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File:Zelda II The Adventure of Link box.jpg



Radically different from both its predecessor and every game in The Legend of Zelda series since, Zelda II: The Adventure of Link featured an overhead-view map like the first game, but introduced side-scrolling action sequences and RPG Elements such as level ups, magic and health points, and random encounters, as well as more complex world and story elements, including towns filled with characters. It was somewhat divisive and did not attain quite the same popularity as the rest of the series. Still, the game definitely left its mark on the franchise: while later games would return to the top-down action-adventure model of the original rather than being more like an RPG, the magic meter, and especially towns filled with NPCs and sidequests would become staples of the series.

The story basically has two threads. On the one hand Link, after his defeat of Ganon in the original game, is attempting to collect the third piece of the Triforce: the Triforce of Courage. Doing this will help wake the sleeping Princess Zelda (not the same one from the original) from her long magical sleep. On the other hand, Ganon's followers are trying to resurrect Ganon, and the only way to do that is with the Hero's blood. Thus, there's lots of enemies standing in Link's way as he attempts to deposit six crystals in the six palaces throughout Hyrule and open the path to the Great Palace, where the Triforce of Courage is kept...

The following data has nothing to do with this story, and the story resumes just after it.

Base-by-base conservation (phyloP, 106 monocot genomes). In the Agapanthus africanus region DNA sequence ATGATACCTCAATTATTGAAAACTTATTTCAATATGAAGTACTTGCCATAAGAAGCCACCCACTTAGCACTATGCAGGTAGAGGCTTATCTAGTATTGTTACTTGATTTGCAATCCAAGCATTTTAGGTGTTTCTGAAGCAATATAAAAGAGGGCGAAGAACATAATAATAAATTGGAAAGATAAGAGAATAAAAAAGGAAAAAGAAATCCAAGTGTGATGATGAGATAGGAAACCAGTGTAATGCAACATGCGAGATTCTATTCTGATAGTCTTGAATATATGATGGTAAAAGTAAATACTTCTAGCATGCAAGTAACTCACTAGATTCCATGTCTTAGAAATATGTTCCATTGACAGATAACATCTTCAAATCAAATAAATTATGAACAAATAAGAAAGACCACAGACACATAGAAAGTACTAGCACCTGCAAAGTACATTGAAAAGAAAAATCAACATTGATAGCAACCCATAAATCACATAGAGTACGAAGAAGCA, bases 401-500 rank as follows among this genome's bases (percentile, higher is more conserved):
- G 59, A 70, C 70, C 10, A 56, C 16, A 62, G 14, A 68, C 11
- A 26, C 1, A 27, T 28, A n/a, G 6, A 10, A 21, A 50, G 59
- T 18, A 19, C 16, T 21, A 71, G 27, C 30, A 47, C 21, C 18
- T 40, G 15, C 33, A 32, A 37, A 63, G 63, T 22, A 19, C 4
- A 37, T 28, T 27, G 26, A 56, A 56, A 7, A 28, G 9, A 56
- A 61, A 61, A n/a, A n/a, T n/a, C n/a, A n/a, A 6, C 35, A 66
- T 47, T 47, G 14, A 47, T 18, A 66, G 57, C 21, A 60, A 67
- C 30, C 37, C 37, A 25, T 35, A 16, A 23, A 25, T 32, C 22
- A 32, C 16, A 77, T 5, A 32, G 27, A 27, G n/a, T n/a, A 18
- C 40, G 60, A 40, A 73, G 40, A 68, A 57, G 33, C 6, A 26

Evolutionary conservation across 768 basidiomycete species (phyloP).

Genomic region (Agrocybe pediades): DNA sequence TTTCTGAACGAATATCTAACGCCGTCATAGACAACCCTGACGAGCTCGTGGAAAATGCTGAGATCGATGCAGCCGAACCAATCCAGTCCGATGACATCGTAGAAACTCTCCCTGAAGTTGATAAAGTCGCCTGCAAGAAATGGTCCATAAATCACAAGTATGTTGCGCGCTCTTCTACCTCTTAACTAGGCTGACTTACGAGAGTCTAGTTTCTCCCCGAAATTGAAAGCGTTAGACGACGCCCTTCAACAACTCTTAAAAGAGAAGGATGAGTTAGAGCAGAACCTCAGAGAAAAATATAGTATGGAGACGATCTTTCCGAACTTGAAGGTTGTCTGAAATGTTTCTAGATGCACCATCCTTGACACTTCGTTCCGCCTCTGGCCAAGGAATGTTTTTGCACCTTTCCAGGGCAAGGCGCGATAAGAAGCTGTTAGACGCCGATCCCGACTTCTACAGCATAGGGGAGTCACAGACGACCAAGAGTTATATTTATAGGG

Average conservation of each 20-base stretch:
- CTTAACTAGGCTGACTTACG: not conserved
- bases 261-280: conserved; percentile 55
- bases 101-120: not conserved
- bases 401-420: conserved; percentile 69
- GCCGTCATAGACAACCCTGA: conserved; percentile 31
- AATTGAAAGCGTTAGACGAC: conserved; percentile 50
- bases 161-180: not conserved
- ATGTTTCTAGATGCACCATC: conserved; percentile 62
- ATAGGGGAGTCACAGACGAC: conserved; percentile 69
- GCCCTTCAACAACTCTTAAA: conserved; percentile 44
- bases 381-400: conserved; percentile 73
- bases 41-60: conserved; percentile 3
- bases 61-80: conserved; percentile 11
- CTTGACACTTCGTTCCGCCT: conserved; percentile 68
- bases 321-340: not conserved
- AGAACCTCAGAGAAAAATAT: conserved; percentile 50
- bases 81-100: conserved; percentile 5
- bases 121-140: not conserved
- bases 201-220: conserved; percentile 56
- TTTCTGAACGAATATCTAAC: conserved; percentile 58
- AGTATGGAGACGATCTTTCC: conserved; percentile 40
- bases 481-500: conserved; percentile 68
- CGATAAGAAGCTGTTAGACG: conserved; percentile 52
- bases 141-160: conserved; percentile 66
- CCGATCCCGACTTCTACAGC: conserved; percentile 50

Reviewed by The Angry Video Game Nerd here. The review was done on request, and mostly just highlights how insanely Nintendo Hard the game is. Despite that, the Caustic Critic likes it and was surprised when the requester called it a bad game, and he had spoken favourably of it in previous episodes.

Even if The Black Cauldron and Legend didn't influence the first game, they certainly did with this one.

According to Hyrule Historia, this is the last game in the "Link died during Ocarina of Time" timeline.

Tropes used in Zelda II: The Adventure of Link include:
  • All There in the Manual: The Save the Princess plot, along with the tie to the third Triforce, are given much more detail in the manual. Plus it's noted why the Game Over screen looks like that. It also explains why the princess is named Zelda every time.
  • Animated Adaptation: The cartoon series used elements from this game, and the Captain N episode "Quest for the Potion of Power" was largely based on it.
  • Attack Its Weak Point: The enemies named "Horsehead" and "Helmethead". Guess where you need to strike? Inverted with Gooma, a boss added to the international releases in place of a second battle with Helmethead, whose weak point is his body and, in contrast to the boss he replaced, whose head is invulnerable.